Full Text Available The main transformation courses in Serbia and its capital have been portrayed covering the period of the 19th century's last three decades, i.e. the aftermath of the partial national liberation from the centuries lasting Turkish occupation. Political and economic changes in the princedom and later the kingdom of Serbia prompted the capital's swift transformation and the construction of numerous edifices, especially those accommodating government or public institutions. The construction of the Royal Theatre several Ministries, schools, hotels and other public edifices brought to the capital the new building spirit clearly influenced by the European historic style architecture. Through a chronological overview of the major stateowned and public edifices construction and their architectural form analyses, some key characteristics of this period's architecture in Serbia have been elucidated, with reference to some authors` importance and their relationship with the European building art. The emphasis is put on the reflection of certain phases, which the architectural form had undergone at the end of the 19th century. The changes became manifest through the permanent enrichment of the architectural expression and the construction advancement, thereby achieving the European centers standing. The creation of closer links with the adjacent neighborhoods, namely Zemun and Pancevo and subsequently with the broader European surroundings, particularly Budapest and Vienna, where most of the authors came from, introduced the European academic architecture spirit into Serbian architecture. However, in the first period, analysed in part one of this study, by the end of the 60s and during the 70s of the 19th century, because of adverse political and economic times, only a fairly small number of public edifices were built. Distinguished are the Theatre at the Stambol Gate, the new hotel at the Serbian Crown, and the hotel Russia, in whose formal expression the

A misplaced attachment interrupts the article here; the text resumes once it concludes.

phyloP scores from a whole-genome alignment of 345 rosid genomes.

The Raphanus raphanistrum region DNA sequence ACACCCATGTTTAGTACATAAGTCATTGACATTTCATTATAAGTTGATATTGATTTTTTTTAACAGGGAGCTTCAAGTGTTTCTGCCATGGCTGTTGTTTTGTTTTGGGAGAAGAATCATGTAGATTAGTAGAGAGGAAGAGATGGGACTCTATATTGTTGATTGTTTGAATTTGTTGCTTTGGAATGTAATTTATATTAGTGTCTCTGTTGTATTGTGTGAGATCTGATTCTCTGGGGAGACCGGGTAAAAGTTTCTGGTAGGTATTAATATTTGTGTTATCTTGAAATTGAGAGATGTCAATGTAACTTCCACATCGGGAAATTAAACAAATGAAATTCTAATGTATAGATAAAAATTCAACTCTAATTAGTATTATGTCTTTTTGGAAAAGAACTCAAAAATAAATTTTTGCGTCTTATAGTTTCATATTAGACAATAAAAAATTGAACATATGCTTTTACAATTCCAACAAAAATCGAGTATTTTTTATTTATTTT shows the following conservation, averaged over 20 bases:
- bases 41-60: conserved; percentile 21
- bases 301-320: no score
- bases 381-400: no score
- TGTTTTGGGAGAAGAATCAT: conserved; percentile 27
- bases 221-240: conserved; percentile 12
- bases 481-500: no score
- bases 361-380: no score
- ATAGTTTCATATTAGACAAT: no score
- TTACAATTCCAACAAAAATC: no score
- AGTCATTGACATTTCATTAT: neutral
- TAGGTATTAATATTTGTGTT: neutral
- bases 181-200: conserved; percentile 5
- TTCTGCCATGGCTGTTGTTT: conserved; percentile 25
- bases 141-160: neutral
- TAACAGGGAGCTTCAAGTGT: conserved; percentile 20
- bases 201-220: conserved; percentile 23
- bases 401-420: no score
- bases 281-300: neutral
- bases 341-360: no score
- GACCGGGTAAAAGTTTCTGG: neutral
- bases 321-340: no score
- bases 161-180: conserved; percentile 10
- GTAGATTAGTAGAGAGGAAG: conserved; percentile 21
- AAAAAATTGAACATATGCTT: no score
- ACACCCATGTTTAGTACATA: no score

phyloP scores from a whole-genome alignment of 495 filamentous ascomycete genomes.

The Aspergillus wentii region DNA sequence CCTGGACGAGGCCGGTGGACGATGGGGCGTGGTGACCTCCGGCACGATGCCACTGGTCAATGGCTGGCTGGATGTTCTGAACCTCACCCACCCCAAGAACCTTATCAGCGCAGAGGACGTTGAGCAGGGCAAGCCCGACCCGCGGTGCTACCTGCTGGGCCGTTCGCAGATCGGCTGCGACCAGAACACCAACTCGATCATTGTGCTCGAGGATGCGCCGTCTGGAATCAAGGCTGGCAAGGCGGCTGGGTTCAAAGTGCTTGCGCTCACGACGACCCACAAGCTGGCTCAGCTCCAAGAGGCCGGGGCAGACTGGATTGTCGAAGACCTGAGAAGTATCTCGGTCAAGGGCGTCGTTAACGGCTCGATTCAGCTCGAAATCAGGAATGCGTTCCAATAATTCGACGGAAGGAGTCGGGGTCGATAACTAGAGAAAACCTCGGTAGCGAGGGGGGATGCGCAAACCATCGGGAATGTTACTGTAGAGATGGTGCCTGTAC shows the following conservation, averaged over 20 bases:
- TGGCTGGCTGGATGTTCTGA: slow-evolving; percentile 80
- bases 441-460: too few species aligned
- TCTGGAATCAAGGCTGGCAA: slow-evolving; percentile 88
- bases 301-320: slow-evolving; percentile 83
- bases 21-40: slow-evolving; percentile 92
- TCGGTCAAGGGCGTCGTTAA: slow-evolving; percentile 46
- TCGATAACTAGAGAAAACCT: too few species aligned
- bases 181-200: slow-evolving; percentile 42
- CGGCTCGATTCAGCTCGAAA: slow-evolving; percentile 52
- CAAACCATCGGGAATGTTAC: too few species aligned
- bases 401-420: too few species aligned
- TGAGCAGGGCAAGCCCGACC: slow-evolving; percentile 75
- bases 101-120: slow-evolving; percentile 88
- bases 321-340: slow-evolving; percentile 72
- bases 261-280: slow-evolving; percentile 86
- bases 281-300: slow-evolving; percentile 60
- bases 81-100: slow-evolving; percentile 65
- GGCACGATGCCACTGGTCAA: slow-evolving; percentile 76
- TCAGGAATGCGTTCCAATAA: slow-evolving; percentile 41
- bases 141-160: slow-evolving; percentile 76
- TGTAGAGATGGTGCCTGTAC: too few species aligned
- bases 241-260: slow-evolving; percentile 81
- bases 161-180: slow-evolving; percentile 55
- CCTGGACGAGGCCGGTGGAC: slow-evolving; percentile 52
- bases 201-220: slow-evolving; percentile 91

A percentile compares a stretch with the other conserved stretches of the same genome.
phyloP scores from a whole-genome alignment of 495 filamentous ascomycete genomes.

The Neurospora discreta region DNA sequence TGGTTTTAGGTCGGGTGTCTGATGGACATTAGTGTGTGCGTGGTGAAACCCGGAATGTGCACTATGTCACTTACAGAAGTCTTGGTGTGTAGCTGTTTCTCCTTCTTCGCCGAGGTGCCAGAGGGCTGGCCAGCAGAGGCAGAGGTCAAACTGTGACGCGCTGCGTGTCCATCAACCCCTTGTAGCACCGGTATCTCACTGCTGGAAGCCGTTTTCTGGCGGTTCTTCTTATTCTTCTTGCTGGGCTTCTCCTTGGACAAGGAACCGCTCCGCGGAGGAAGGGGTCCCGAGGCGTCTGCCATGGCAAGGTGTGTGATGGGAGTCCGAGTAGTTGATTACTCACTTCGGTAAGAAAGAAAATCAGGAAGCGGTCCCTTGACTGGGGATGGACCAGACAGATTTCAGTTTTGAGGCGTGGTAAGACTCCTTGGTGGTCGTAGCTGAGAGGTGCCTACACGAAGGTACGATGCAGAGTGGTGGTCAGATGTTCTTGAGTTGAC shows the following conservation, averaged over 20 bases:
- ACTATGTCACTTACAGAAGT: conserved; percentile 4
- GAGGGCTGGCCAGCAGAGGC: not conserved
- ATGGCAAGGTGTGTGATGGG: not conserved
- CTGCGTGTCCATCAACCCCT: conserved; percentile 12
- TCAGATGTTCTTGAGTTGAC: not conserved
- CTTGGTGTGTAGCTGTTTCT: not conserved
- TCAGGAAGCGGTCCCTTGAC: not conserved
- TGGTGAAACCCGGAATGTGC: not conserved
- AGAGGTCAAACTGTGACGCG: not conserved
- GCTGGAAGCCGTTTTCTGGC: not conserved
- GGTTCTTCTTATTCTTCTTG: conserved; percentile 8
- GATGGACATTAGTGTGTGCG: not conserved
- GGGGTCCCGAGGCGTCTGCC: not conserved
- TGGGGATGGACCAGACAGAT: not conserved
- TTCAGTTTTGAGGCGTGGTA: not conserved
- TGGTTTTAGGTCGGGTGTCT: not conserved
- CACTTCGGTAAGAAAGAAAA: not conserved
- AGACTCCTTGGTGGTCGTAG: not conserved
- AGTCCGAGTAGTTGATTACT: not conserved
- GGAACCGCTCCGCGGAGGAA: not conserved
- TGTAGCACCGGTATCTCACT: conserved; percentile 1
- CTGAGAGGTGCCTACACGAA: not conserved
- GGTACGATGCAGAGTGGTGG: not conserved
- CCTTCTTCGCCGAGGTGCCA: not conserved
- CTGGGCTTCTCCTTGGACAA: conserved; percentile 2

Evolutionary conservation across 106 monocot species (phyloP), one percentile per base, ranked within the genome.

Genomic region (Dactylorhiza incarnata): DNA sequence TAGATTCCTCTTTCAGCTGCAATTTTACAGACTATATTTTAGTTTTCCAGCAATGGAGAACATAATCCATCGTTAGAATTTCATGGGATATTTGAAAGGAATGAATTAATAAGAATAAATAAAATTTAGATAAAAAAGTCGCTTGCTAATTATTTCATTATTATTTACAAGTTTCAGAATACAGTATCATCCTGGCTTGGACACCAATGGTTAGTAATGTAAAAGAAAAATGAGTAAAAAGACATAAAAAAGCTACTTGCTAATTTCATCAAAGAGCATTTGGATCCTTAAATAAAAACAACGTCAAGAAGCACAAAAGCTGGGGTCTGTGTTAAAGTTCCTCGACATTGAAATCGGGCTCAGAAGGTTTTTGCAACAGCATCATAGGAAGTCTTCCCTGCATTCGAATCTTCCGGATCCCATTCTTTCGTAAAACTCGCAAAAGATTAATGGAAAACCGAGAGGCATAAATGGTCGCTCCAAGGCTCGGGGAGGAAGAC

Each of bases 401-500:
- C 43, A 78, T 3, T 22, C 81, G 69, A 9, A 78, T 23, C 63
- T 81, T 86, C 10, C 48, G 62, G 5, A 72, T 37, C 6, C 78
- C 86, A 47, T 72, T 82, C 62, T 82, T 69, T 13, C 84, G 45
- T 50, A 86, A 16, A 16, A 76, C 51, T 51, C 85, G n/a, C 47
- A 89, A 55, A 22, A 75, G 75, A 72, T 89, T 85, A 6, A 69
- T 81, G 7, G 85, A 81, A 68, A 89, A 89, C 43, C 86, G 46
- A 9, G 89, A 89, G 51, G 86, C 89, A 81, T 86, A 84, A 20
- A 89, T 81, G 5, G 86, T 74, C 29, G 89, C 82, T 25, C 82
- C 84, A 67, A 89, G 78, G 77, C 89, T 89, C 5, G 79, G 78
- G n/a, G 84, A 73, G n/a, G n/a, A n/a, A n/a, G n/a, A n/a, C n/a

7. Measuring the food and built environments in urban centres

    DEFF Research Database (Denmark)

    Pomerleau, Joceline; Knai, Cecile; McKee, M

    2013-01-01

    Objectives: The authors designed an instrument to measure objectively aspects of the built and food environments in urban areas, the EURO-PREVOB Community Questionnaire, within the EU-funded project ‘Tackling the social and economic determinants of nutrition and physical activity for the prevention...... levels of affluence or deprivation, within different countries. The questionnaire assesses (1) the food environment and (2) the built environment. Methods: Pilot tests of the EURO-PREVOB Community Questionnaire were conducted in five to 10 purposively sampled urban areas of different socio-economic...... of obesity across Europe’ (EURO-PREVOB). This paper describes its development, reliability, validity, feasibility and relevance to public health and obesity research. Study design: The Community Questionnaire is designed to measure key aspects of the food and built environments in urban areas of varying...